seven advanced riverine bases. Funding is approved for Fiscal Year
2000 for the delivery of eight 25-foot patrol boats, additional spare
parts, night vision devices, and radio/navigation equipment to allow
for expanded coverage of waterways. Training support continues at an
accelerated pace with five U.S. Marine Corps and two Special
Operations Command training deployments planned for this year.


Personal Assessment

As I stated earlier, as Colombia's Problems spill over into
neighboring countries, they threaten the regional stability that is
essential to the growth and sustainment of strong democracies and free
market economies throughout the region. Drug trafficking is a major
contributing factor to Colombia's internal problems. A key to success
in achieving regional stability is to support CD efforts through a
strategy that considers the regional impact of Colombia's
multi-faceted internal conflict.

Two national policy directives guide our counter-drug way ahead: the
Presidential Decision Directive (PDD-14) and the National Drug Control
Strategy (NDCS) Goals Four and Five. This guidance clearly identifies
the importance of effective interdiction and the need to break the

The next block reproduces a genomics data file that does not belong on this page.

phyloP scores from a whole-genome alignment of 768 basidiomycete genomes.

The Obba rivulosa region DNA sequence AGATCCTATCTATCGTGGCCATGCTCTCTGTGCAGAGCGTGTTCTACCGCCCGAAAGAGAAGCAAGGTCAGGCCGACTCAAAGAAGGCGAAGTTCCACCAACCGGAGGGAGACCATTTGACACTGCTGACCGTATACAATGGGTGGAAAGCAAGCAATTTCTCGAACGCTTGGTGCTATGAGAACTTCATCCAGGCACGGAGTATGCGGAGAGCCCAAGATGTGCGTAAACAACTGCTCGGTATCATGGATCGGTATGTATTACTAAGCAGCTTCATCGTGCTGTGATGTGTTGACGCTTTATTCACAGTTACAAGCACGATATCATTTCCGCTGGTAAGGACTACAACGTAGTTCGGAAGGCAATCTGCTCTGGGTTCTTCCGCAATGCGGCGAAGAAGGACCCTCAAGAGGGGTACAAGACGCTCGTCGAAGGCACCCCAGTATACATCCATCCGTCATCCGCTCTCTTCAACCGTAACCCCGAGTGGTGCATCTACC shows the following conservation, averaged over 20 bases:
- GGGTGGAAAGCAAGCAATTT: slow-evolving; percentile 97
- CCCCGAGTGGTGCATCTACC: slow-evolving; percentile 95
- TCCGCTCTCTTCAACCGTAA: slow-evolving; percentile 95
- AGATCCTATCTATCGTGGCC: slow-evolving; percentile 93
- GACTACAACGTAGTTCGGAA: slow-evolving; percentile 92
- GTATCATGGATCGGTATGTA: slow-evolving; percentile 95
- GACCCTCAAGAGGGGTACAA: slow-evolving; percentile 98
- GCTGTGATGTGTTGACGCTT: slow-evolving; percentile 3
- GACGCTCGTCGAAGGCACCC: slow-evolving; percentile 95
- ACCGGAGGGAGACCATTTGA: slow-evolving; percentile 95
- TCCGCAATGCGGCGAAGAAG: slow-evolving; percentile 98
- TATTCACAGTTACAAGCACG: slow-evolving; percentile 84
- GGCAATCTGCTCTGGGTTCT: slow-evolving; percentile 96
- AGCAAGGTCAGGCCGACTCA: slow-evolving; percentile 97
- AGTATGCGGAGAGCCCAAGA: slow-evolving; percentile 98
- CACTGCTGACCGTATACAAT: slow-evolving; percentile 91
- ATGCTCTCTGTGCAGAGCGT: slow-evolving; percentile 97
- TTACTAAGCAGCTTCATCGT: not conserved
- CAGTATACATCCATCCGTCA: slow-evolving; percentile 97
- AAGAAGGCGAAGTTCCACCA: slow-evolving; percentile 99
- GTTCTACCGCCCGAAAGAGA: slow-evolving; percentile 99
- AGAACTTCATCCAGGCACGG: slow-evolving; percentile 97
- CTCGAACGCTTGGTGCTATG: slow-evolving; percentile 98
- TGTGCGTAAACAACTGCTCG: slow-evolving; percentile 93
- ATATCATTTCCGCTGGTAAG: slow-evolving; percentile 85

source of the supply of drugs. The NDCS identifies two salient
milestones for Southern Command and the entire Interagency: a
reduction of 10 percent in the Transit Zone and 15 percent in the
Source Zone by 2002; and a reduction of 20 percent in the Transit Zone
and 30 percent in the Source Zone by 2007. The relevant burden falls
primarily on the Government of Colombia -- and our job will be to
prepare them to conduct regional CD operations.

While our efforts for the foreseeable future center around a
Colombia-focused strategy, we also maintain significant efforts in
neighboring nations such as Peru, Bolivia, Ecuador, and Venezuela to
train their counter-drug forces to conduct current operations against
production and transportation of illicit drugs in those nations.
Continued U.S. support of these efforts is crucial to long-term
success in the region since spillover of the problem from Colombia is
a distinct possibility once Colombia's CD forces achieve success.

CD Campaign Plan

Southern Command, as part of the interagency team, has developed a
three-phased regional CD Campaign Plan that supports the goals,
objectives, and intent of the NDCS and PDD-14. While continuing
interdiction efforts in the Transit Zone during all three phases, the
focus of Phase I will be a prioritized effort to assist Partner
Nations in developing CD capabilities. This requires the U.S. to help
organize, train, and where necessary, equip the Partner Nations to be
able to conduct air, riverine, and ground operations against the drug

Phase II is regional decisive operations where all the Partner Nations
conduct a series of offensive operations to neutralize all aspects of
the illicit drug trade by isolating drug production areas from their
markets and by extending police presence into the drug production

Phase III is the sustainment phase which allows Partner Nations to
adapt to the constantly evolving drug trafficker attempts to
outmaneuver the Partner Nations' military and law enforcement forces.

Importance of the Forward Operating Locations (FOLs)